The Gardens By the Bay sustainable architecture.

6 Sustainable Architecture Examples You Can Visit Today

Rachel Lark - February 5, 2024

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You’ve probably heard of living buildings, blue infrastructure, and green roofs before, but have you ever seen these concepts in action? To satisfy your curiosity, we collected some of the best sustainable architecture examples from around the world.

1. ACROS Fukuoka in Fukuoka, Japan

The ACROS Fukuoka Prefectural International Hall is a 14-tier step garden in Fukuoka, Japan. As the center for international and cultural exchange in Tenjin Central Park, it provides over 58,125 square feet of public space. Apparently, the architect meant to return green space to the Fukuoka residents instead of removing it with a new structure.

In the city center, ACROS Fukuoka’s rooftop garden is the only green space open to the public. Naturally, it’s a sight to behold. Next to the steps leading to the top of the structure, large pools with water features drown out the city’s noise pollution. Also, greenery covers the entire step garden — more than 50,000 plants of 120 different species, to be exact. 

The ACROS Fukuoka is one of the best sustainable architecture examples. It has living rooftops, rainfall collection systems, and public recreation spaces. Given that over 60% of people will live in cities by 2050, these things are crucial for quality of life. This building’s very existence boosts biodiversity, lowers the city’s temperature, and improves the air quality.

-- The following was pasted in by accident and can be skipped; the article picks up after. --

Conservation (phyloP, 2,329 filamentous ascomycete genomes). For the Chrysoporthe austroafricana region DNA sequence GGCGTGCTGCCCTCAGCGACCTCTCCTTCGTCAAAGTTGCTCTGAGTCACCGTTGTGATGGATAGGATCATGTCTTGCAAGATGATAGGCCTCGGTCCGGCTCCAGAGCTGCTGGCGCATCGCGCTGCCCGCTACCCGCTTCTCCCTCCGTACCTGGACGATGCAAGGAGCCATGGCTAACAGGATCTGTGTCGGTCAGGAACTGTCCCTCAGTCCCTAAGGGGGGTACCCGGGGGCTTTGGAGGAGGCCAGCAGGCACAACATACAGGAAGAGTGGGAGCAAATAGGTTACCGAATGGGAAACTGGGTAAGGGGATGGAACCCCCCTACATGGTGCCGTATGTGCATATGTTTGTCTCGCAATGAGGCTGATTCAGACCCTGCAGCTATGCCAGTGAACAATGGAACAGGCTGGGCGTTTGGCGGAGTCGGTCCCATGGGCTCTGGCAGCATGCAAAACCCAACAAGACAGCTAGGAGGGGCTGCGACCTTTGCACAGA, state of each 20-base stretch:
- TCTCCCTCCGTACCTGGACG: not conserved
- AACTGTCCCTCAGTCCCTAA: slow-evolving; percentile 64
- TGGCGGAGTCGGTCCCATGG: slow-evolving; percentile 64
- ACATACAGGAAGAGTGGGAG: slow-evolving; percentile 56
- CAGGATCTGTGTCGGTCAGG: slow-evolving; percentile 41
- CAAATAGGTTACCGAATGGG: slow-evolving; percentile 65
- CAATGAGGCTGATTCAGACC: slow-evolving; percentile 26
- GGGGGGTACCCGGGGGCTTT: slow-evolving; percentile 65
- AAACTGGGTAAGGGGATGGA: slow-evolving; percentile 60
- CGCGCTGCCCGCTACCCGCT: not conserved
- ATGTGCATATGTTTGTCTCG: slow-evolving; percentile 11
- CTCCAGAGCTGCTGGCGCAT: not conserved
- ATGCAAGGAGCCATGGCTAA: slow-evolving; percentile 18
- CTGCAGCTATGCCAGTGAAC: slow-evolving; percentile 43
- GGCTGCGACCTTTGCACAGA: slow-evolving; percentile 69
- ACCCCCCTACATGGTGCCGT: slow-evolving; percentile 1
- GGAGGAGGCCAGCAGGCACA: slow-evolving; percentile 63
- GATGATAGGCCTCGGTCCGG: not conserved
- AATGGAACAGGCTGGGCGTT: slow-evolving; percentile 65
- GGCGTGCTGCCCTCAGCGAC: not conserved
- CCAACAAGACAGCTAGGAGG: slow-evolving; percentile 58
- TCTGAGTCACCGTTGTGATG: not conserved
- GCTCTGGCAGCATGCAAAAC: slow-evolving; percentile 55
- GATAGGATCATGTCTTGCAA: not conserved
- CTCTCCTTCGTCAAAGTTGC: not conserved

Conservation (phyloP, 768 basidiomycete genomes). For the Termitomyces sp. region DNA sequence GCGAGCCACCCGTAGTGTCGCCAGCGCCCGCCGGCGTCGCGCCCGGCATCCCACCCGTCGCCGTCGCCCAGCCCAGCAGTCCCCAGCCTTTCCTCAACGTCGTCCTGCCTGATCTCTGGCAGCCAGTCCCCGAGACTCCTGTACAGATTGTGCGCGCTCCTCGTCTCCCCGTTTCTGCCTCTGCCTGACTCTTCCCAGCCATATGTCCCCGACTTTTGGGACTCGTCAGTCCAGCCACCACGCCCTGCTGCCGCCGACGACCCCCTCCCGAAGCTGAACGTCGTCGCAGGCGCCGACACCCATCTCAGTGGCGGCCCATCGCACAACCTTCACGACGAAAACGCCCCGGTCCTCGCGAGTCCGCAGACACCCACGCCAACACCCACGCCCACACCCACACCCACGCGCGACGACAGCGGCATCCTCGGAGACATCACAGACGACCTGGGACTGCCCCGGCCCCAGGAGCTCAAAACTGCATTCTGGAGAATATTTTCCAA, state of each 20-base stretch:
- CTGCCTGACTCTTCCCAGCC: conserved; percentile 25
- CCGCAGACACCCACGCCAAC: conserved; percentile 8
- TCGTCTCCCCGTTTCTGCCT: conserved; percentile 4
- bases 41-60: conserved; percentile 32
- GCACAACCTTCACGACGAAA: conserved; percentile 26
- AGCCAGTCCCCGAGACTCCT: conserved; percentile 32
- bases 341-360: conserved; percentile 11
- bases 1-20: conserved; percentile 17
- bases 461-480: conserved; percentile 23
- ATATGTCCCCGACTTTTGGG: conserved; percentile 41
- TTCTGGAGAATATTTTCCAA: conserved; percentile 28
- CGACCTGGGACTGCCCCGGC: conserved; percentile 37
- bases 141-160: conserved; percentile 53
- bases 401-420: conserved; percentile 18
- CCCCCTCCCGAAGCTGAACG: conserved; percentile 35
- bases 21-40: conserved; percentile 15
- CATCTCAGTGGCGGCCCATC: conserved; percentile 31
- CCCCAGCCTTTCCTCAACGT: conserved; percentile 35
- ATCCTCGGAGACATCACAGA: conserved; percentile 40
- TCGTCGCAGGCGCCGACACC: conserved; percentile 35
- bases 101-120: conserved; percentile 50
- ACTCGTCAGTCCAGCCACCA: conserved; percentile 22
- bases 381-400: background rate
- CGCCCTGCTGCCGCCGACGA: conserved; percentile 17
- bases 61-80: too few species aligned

2. Beitou Green Library in Taipei, Taiwan

The Green Library in Beitou is among the most interesting sustainable architecture examples. It opened in the Betiou district in Taipei, Taiwan in 2006. It has massive windows to naturally circulate air, provide light and cool the building. Solar panels that power the lights and public computers cover the roof.   

The Beitou Green Library,

The Beitou Green Library also has a rainfall and stormwater collection system it uses to water plants and flush toilets. The unique angled roof was designed with the Taiwanese climate in mind, so all condensation and rain slides into collection units — and protects the building’s long-term structural integrity in the process. 

This three-story building is partly underground to reduce cooling costs and energy use further. The above-ground section has balconies covered in greenery. Considering research proves exposure to plants can be mentally beneficial, it’s the perfect place to relax and read a book.

3. Bullitt Center in Seattle, Washington

In Seattle, Washington, the Bullitt Center is one of the most fascinating sustainable architecture examples in the United States. For starters, its iconic opening happened on Earth Day — you can’t beat that. Since it’s a commercial office space, businesses lease roughly 90% of the 52,000-square-foot building.